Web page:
As the Number of Photovoltaic Projects Continues to Climb, U.S. electric utilities are becoming increasingly engaged with grid-connected solar electric. Utilities have traditionally operated as solar facilitators, integrating customer-developed projects, but over the last year, companies have embraced value-added entrepreneurial projects. Utilities are now providing solar-specific solutions to regulatory, customer and/or internal business needs.
Several thousand megawatts of centralized and distributed photovoltaic (PV) and concentrating solar thermal electric projects have been announced. Based on these announcements and discussions with utility executives, the Solar Electric Power Association anticipates that utilities will quickly become the largest and one of the most important customers for the solar industry.
Solar technology provides a wide variety of options for electric utilities, both for distributed generation and central station power plants.
Photovoltaics are the most commonly deployed type of solar electric technology, consisting of either crystalline-silicon or thin-film panels. Crystalline-silicon panels represent the majority of the market. Over time, the efficiency of this technology is showing incremental improvements, with the current range between 15% and 22%. Over the past few years, thin-film solar panels have quickly increased their share of the market to more than 10%. While their efficiencies are significantly lower — between 7% and 10% — the cost to manufacture thin-film panels is far less, making the cost per kilowatt hour on par with crystalline silicon panels.
Photovoltaics historically have been used for rooftop and relatively small ground-mounted systems. But in the past year, utilities across the United States have announced plans for large PV plants totaling more than 1.6 GW. The largest of these announcements came from Pacific Gas and Electric, which will purchase the electricity from two separate 550-MW and 250-MW PV power plants to be built in the next three to four years.
Concentrating Solar Thermal Electric
Concentrating solar thermal electric technologies have gained significant momentum in the past five years, with plants totaling about 4 GW currently in the works. This type of solar technology includes parabolic trough systems, power towers, compact linear Fresnel and dish systems, which concentrate the thermal energy of the sun to drive a conventional steam turbine. Advancements with molten salt storage are providing utilities with the opportunity to firm this traditionally intermittent resource, potentially mirroring the performance of an intermediate natural gas plant.
As utilities begin to recognize the need to incorporate significantly more solar electricity into their resource mix, a number of existing and new business models are emerging.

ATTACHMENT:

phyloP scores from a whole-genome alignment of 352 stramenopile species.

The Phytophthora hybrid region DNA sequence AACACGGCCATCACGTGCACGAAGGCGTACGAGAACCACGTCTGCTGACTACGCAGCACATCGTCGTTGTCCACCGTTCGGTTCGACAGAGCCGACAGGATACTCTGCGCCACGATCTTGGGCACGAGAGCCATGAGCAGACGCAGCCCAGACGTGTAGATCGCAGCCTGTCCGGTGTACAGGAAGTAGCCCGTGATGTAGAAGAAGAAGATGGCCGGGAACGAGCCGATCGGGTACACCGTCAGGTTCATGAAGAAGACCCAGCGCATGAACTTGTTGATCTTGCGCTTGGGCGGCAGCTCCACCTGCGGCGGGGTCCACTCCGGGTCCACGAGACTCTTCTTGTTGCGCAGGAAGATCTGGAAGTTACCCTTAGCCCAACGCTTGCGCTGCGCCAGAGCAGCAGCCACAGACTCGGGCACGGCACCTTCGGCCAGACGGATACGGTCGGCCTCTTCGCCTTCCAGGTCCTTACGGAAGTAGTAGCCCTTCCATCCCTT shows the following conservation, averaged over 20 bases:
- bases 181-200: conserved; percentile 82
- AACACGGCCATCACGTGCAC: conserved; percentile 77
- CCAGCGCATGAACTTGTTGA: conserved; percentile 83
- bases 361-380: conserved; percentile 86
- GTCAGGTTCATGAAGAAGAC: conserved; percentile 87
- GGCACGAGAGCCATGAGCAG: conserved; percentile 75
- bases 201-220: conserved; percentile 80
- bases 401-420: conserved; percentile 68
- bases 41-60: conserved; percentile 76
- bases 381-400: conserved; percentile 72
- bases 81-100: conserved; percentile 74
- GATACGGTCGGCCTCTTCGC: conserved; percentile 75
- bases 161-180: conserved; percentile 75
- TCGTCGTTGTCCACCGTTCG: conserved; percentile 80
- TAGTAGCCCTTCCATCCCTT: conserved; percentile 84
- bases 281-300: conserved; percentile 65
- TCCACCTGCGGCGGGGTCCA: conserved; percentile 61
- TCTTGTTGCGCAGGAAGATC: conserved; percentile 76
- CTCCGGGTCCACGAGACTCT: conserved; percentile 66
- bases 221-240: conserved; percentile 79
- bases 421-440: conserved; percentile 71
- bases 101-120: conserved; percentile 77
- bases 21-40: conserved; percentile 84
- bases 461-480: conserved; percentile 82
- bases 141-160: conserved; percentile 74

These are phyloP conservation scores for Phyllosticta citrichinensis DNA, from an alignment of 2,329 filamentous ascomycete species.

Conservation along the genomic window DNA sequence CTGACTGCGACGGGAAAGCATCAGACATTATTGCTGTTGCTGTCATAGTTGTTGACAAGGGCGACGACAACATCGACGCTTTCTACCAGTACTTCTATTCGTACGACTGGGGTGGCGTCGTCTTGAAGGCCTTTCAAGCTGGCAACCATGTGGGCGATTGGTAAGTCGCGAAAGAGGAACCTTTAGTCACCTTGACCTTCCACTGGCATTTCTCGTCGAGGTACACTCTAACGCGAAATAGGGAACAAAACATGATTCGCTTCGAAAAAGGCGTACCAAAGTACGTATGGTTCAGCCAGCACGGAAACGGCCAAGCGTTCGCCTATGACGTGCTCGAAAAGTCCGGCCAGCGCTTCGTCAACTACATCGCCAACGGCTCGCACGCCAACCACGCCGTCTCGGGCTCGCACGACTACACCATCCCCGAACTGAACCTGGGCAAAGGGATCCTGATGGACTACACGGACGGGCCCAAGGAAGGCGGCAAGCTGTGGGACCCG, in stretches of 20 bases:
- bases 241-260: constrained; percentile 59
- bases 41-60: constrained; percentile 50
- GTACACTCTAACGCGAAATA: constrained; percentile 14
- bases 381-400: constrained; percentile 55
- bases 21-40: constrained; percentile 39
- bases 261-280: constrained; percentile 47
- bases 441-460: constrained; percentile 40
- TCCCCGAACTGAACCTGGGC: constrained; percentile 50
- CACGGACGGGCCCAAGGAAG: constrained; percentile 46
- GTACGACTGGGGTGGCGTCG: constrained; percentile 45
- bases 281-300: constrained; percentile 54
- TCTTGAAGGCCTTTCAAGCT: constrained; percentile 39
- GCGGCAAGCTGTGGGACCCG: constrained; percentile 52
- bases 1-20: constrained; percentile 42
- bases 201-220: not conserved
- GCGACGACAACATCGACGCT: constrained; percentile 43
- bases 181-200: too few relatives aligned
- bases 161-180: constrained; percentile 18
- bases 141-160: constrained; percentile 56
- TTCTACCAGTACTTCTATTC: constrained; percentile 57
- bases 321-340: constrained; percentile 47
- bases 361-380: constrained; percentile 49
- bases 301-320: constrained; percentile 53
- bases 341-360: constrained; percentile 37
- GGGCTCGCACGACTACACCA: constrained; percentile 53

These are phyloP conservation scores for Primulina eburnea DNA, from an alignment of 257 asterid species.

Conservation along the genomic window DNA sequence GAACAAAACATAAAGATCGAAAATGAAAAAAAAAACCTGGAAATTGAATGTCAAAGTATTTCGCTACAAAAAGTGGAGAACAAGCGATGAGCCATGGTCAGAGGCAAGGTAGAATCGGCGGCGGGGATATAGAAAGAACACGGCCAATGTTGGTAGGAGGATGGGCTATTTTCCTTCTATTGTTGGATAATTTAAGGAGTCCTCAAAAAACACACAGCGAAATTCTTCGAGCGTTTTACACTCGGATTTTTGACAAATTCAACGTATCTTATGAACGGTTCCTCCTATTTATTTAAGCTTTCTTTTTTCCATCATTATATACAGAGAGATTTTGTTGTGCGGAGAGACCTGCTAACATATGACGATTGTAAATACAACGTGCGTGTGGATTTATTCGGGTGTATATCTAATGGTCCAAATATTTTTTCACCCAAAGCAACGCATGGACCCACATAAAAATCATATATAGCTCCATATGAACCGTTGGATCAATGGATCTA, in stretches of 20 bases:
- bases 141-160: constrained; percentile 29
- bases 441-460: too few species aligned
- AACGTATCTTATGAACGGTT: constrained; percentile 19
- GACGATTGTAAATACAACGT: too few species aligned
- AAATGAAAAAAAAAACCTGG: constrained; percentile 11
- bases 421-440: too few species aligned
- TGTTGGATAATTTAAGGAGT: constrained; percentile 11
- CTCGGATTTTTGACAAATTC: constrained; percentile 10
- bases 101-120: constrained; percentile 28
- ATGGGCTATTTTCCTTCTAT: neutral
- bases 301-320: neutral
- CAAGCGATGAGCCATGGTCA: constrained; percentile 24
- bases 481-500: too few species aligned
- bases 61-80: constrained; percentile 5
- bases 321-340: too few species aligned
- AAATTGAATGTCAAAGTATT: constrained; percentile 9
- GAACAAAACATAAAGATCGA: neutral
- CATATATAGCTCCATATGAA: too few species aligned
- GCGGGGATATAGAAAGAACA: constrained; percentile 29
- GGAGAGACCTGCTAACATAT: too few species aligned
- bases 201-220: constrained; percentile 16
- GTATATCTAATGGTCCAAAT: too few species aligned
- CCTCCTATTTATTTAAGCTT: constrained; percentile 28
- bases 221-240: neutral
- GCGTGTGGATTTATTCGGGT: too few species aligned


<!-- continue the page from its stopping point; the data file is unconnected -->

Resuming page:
Power Purchase Agreements
Utility purchases of solar electricity through traditional long-term power purchase agreements is the most common procurement method for large-scale plants. Arizona Public Service announced the 280-MW Solana parabolic trough plant in 2008, which will include six hours of thermal storage. The Sacramento Municipal Utility District provides another example, but on a smaller scale. SMUD is developing a pilot 1-MW community solar system, using an RFP process to sign a 20-year power purchase agreement with a third-party solar developer. The utility will then resell the power to customers around its service territory. The customers will buy blocks of power at a long-term fixed monthly price that offsets their retail consumption, that is, remote net metering. Customers, who may not have been interested in owning their own PV system, gain a long-term fixed price that offsets a portion of their consumption, the contract for which is portable within SMUD's footprint. SMUD estimates that this program is cheaper per kilowatt than a traditional rebate program.
Utility ownership of solar electric plants is the newest trend in the industry. SEPA expects this trend to increase dramatically in the near future, since the federal investment tax credit can be used by utilities starting in 2009. One prominent example of utility ownership is the emergence of the distributed power plant. Last year, Southern California Edison, and later Duke Energy and San Diego Gas & Electric, announced 250 MW, 10 MW and 52 MW respectively of distributed, utility-owned PV facilities located on leased customer rooftops and open space. Each project feeds the solar electricity into the distribution grid and will earn a rate of return on the capital investment. The systems will have higher peak capacity values than any one individual installation of a similar size due to more diverse geographic placement.
Julia Hamm ([email protected]) is the executive director of the Solar Electric Power Association. Her career has focused on developing tools to communicate the value of renewable energy and energy efficiency to electric utilities, municipal governments and product manufacturers.